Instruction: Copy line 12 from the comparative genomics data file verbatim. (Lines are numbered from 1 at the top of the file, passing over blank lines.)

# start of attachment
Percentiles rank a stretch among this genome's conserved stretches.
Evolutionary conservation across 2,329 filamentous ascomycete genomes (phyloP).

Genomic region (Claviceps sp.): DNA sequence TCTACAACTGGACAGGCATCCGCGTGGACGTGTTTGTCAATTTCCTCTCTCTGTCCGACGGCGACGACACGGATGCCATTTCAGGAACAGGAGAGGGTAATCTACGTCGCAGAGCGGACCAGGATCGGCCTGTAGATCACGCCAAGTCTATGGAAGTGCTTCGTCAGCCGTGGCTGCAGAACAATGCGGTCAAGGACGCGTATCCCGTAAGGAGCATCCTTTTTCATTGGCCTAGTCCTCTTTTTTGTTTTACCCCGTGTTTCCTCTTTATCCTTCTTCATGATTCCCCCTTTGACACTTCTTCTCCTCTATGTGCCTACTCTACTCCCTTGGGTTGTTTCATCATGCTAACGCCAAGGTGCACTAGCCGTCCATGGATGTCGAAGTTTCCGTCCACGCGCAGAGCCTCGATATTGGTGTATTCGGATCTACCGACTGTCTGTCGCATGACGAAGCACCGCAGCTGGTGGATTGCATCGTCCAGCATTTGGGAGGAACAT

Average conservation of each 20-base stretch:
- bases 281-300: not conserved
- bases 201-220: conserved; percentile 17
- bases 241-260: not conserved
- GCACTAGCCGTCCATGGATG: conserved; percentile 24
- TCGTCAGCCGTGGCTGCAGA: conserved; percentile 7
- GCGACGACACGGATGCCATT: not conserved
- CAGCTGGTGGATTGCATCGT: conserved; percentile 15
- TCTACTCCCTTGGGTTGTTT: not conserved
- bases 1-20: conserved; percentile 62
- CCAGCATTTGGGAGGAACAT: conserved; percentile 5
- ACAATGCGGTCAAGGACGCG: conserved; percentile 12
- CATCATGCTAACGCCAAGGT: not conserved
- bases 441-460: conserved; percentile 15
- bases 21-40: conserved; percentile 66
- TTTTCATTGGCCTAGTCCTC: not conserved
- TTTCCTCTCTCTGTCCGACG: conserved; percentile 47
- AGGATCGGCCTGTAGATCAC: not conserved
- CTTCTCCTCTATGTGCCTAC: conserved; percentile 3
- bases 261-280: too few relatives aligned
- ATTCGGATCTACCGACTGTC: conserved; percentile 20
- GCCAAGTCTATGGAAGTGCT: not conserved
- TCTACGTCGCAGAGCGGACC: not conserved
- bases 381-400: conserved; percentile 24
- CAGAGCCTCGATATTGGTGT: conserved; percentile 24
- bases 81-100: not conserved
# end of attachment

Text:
- TCTACTCCCTTGGGTTGTTT: not conserved